Last month, Mojang, the studio that created Minecraft announced that it has sold over 100 million copies of the video game. Chances are if your child is 6 or older, they have played or are still playing Minecraft. And when they are not playing Minecraft? They’re likely watching a YouTube video of someone playing Minecraft along with millions of others.
Minecraft is huge! But what is it? In the simplest of terms it’s virtual lego. Players appear on a randomly generated map where they can build structures, mine for resources, explore, craft and combat. Players can then share their created world with other players in the game. To get a more in-depth idea about Minecraft, check out this How to Geek Guide to Minecraft.
Kids and adults alike love this game and can often spend hours playing. While there are definitely positives to playing Minecraft, too much of a good thing is also bad, which sadly, can often be the case.
We sat down and spoke with parenting expert, Janell Burley Hofmann to talk to her about how a parent can manage a Minecraft obsession.
Janell Burley Hofmann:
Thanks so much for asking this question. It’s a very popular question, so know that you are not alone! My sons ages 16 & 13 love to game too! And my daughters enjoy Minecraft as well, so I totally understand this culture and issue. Below I’ve listed some evaluation questions to ask when considering on this matter. I think this assessment will guide you to an answer for your kids.
- Have you set iRules (tech boundaries or agreements) around usage? E.g. – time limit, turn off time, periods of time spent without it?
- Is there a change in behavior when time is up or they can’t use it?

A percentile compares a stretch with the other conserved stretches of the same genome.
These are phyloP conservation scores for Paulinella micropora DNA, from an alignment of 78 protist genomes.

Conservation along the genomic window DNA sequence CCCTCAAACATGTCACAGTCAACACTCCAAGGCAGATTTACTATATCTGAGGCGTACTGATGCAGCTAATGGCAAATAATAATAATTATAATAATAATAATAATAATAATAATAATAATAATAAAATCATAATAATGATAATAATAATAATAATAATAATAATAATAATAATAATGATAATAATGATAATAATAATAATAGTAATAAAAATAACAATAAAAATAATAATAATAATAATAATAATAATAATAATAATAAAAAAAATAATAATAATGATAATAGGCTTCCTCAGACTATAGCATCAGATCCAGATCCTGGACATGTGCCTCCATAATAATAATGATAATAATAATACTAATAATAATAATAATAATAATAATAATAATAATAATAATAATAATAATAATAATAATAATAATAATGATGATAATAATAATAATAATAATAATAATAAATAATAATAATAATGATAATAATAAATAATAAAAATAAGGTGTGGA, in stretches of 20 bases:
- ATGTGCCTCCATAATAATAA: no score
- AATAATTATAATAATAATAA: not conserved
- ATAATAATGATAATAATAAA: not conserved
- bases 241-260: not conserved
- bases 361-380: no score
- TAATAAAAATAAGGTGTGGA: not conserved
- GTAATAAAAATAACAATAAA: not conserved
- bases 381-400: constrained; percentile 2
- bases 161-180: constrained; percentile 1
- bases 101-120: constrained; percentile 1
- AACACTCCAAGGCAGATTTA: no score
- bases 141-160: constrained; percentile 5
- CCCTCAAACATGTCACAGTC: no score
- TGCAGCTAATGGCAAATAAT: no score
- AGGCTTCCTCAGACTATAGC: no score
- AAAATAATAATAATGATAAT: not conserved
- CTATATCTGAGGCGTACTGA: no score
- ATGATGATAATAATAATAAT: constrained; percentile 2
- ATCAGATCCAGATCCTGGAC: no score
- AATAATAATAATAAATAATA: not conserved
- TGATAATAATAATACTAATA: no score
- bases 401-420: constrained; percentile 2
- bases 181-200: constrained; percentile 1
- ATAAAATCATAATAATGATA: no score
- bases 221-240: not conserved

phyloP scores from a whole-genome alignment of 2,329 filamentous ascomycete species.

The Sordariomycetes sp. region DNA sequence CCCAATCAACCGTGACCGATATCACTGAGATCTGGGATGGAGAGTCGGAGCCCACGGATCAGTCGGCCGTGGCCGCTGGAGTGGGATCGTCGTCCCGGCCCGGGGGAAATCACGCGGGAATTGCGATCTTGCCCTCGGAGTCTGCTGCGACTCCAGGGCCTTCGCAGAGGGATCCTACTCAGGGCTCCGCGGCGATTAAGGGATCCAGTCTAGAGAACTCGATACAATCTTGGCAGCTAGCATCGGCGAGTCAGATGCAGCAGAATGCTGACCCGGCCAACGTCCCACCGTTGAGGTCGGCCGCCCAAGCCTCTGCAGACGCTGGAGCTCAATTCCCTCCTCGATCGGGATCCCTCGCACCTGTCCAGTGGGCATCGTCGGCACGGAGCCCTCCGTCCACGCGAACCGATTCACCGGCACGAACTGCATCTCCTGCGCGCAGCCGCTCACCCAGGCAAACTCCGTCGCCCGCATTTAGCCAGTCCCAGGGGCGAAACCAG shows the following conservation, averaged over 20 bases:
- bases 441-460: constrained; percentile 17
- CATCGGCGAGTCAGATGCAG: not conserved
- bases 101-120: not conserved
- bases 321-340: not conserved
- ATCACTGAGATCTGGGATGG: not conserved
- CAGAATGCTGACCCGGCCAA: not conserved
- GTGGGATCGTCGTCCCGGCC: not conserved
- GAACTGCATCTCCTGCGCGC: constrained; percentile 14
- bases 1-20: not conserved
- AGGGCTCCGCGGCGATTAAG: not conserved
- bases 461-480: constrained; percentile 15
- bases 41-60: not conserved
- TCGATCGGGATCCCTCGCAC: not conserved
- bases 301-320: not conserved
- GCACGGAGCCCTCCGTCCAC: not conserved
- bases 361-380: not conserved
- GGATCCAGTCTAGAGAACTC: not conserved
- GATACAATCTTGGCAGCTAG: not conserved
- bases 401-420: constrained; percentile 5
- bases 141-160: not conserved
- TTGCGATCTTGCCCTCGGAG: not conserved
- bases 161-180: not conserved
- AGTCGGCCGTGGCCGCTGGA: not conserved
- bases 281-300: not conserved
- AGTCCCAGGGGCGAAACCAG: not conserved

- Is usage interfering with school work, family and peer relationships, sleep or other interests and commitments?
- Can they use Minecraft to engage in open-ended or creative play away from the screens?
- Do they sometimes play with family members or peers in a collaborative and social way?
If you spend some time setting iRules, noticing not just that it’s not just about playing, but how they are playing and thinking about the impact on the rest of their life, then you will be able to evaluate if it is too much.
Janell Burley Hofmann is the author of iRules, international speaker & consultant on digital health and balance. She is the founder of iRules Academy & The Slow Tech Movement. Janell’s professional expertise and personal experience as a mother of five children builds strong connections with a wide and varied population. Janell engages readers, clients and audiences in relevant and meaningful conversations igniting personal empowerment, awareness and purpose in a partnership that will positively impact all.
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